4. Finite-time stability of neural network
CR
IP
T
Now we are ready to apply the finite-time stability theorem proved in the previous section to investigation and prediction of the stability of neural network
described by (1) and (2).
First, let us rewrite the network (1) in a following matrix form
x0 (t) = −A(t)x(t) + B(t)g(t, x(t)) + I(t),
(23)
where x = (x1 , . . . xn ), A = (aij ), B = (bij ), g(t, x) = (g1 (t, x1 ), . . . , gn (t, xn )),
I = (I1 , . . . , In ) and B(t)g(t, 0) = −I(t), g is Caratheodory function, A, B, I
are measurable in t. We show that under some assumptions on A, B, g we can
infer from Theorem 14 the finite-time stability results for problem (23).
β−2
I(t)z(β(β − 1) |z|
AN
US
Theorem 15. Assume that there exist numbers β ≥ 2, α ∈ (0, 1), αβ > 1, the
functions b(·), d(·) : (0, ∞) → R+ integrable and a(·) : (0, ∞) → R+ measurable
such that
2
a(t) |z| ≤ zA(t)z,
αβ−2
+ αβ(αβ − 1) |z|
zB(t)g(t, z) ≤ d(t) |z|
) ≤ b(t) |z|
αβ
,
2
ED
M
for t ∈ (0, ∞), z ∈ B(0, 1). Then the neural network described by (1) is finitetime stable at the origin. Moreover, for a trajectory starting at (t0 , x0 ) near
(t0 , 0) we have for settling time the following estimation
S((t0 , x0 ) ≤ tc,T (t0 ,−Wy (t,y0 )) ,
PT
where y0 ∈ P is such that x0 = −Wy (t0 , y0 ) with
W (t, y) =
1
β
αβ
C(t) |y| + |y|
,
C0
AC
CE
t ∈ (0, ∞), y ∈ P = B(0, 1), β ≥ 2, D > 0 sufficiently large,
C(t) = − exp(−Dβ
Z
t
(d(s) + b(s))ds),
0
C0 = sup{2β |C(t)| : t ∈ (0, ∞)}
and tc,T (t0 ,−Wy (t,y0 )) is defined by
tc,T (t0 ,−Wy (t,y0 )) = inf



t ≥ t0 :
Zt
t0

|T (t0 , −Wy (t, y0 ))|1−α 
.
c(τ )dτ =

1−α
10
(24)
ACCEPTED MANUSCRIPT
1
C0 C(t)
β
CR
IP
T
|z| + |z|
αβ
, t ∈ (0, ∞), z ∈ B(0, 1), β ≥ 2,
Rt
let us take D > 0 sufficiently large, C(t) = − exp(−Dβ 0 (d(s) + b(s))ds) and
C0 = sup{2β |C(t)| : t ∈ (0, ∞)} < ∞. Then for P = B(0, 1), X = B(0, 1) all
assumptions on W are satisfied. We have to check that (20) is satisfied as well.
To this effect let us use notations and the assumptions of the theorem. Then we
receive the following estimations for c(t) = η2−α (C0 )α ((1 − β)C(t))−α , where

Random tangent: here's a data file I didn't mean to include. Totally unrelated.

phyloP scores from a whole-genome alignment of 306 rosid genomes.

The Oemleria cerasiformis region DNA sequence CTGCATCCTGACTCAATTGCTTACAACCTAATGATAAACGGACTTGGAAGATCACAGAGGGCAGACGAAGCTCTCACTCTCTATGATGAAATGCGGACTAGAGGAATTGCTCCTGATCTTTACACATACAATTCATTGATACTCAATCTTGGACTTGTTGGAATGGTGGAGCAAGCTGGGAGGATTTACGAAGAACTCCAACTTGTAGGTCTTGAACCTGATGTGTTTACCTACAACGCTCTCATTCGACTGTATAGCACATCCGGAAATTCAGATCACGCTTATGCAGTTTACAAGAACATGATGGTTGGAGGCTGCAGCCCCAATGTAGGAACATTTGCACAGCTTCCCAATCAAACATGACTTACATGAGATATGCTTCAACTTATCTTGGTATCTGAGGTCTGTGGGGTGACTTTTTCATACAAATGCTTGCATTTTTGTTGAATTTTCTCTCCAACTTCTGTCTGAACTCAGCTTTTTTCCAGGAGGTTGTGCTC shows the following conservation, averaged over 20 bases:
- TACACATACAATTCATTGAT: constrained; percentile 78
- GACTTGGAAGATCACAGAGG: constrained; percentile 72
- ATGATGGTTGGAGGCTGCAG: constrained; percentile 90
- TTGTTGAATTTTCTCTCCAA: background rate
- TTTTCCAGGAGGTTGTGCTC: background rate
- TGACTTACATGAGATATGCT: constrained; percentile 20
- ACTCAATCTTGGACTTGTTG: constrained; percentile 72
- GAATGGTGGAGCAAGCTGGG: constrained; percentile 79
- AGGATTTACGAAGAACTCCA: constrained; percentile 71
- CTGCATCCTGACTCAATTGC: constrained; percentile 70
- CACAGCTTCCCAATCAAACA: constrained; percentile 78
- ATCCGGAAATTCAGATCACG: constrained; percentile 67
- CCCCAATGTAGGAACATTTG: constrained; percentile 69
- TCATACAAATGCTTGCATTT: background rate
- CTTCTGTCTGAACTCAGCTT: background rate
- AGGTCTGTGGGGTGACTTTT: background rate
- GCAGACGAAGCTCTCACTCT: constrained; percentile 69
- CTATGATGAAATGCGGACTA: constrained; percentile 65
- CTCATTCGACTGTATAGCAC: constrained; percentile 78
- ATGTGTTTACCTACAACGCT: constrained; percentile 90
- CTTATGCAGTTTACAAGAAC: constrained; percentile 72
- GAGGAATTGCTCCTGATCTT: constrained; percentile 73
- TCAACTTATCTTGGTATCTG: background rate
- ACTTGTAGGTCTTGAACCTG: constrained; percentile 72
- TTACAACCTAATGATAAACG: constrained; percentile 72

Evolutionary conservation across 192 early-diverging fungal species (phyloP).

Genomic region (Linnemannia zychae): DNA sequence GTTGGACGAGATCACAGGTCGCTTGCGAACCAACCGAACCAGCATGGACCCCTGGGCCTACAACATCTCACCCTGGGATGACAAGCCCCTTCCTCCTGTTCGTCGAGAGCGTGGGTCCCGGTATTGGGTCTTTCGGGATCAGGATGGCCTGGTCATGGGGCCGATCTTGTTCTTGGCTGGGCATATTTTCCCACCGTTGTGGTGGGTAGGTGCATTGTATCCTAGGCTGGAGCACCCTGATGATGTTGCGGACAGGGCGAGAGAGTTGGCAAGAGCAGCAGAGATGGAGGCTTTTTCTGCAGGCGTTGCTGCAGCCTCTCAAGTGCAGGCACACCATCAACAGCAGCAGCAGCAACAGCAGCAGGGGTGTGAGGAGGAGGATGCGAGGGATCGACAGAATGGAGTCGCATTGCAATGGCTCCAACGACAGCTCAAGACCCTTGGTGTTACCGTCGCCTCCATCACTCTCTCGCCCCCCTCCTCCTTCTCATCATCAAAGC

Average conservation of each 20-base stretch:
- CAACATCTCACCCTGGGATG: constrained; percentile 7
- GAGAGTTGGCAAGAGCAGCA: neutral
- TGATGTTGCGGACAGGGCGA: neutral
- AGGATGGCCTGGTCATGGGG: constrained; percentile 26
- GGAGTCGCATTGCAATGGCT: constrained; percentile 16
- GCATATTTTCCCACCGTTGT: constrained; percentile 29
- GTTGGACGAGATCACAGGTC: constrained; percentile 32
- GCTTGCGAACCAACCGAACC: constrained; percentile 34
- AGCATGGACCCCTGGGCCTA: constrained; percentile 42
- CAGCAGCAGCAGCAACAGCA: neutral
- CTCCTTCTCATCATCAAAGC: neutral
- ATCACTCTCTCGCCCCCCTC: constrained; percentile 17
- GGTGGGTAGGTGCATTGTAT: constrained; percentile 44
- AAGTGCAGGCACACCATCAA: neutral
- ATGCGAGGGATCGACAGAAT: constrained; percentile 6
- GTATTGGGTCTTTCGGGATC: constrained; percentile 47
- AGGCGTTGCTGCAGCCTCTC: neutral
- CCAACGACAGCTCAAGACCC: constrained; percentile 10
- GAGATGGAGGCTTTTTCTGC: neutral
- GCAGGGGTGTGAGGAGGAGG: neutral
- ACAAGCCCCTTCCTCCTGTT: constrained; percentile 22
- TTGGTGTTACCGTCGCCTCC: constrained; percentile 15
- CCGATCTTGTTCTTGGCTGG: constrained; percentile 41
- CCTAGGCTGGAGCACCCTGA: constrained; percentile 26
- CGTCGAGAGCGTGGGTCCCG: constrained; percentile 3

η > 0 is sufficiently small:
Proof. For W (t, z) =
∂
(W (t, z) − zWy (t, z)) − zWyy (t, z)f (t, z) + c(t)(T (t, z))α
∂t
=
1
β−2
αβ−2
C(t)(β(β − 1) |z|
z + αβ(αβ − 1) |z|
z)(−A(t)z + B(t)g(t, z) (25)
C0
1
αβ
+I(t))) + c(t)( C(t)((1 − β)|z|β + (1 − αβ) |z| ))α
C0
1
≤
((1 − β)C 0 (t)|z|β + (1 − αβ)C 0 (t)|z|αβ )
C0
AN
US
−
1
1
|z|β (1 − β)C 0 (t) +
|z|αβ (1 − αβ)C 0 (t)
C0
C0
β
+a(t)C(t)(β(β − 1) |z| + αβ(αβ − 1) |z|
)
M
1
β
αβ
C(t)(d(t)(β(β − 1) |z| + αβ(αβ − 1) |z| ) + b(t)|z|αβ ) + η|z|αβ
C0
1
1
≤
(−C(t))(−Dβ(β − 1)(d(t) + b(t) + a(t))|z|β
C0
D
α
−Dβ(αβ − 1)(d(t) + b(t) + a(t))|z|αβ
D
ED
−
αβ
αβ
+d(t)β(β − 1)|z|β + (d(t)αβ(αβ − 1) + b(t)(αβ − 1)) |z|
αβ
) + η |z|
.
AC
CE
PT
Let us notice that in last part of the above inequalities the first two summands
are negative and the last three are positive, but bounded. Hence we infer that
for D sufficiently large, the inequality (25) is less than zero. Thus, by Theorem
14 from section 3 we get the first assertion of the theorem. The last assertion
of the theorem is a direct consequence of the second part of Theorem 14
Now we show the stability of the nonlinear coupled network with N nodes.
Recall the problem (2):
x0i (t) = h(t, xi (t)) + k(t)
N
X
dij (t)Φ(xj (t), xi (t))T ,
i = 1, . . . , N,
(26)
j=1
where N is the number of nodes in a neural network. We assume that h(t, 0) = 0
for all t > 0 and Φ(0, 0) = 0, where h is Caratheodory function, Φ is continuous,
the coupling strength k > 0 and k, dij are measurable. We will apply again
Theorem 14 to the above system to prove finite-time synchronization. We do
11
ACCEPTED MANUSCRIPT
N
1 X
x (t) =
xi (t)
N i=1
∗
CR
IP
T
it by proving that each of the subsystem xi is finite time stable to zero with
the same settling time. It means finally that xi = xj = 0 for all i, j and
t > T1 for some T1 , fixed for all i i.e. that the coupled network is in finite time
synchronized. Hence, if for the reference state we take
then the coupled network (26) is synchronized in finite time to x∗ (see [19]).
Theorem 16. Assume that there exist numbers β ≥ 2, α ∈ (0, 1), αβ > 1, the
Rt
functions a(·), b(·) ∈ L1 ((0, ∞); R+ ), exp − 0 (a(s)+b(s))ds bounded on (0, ∞),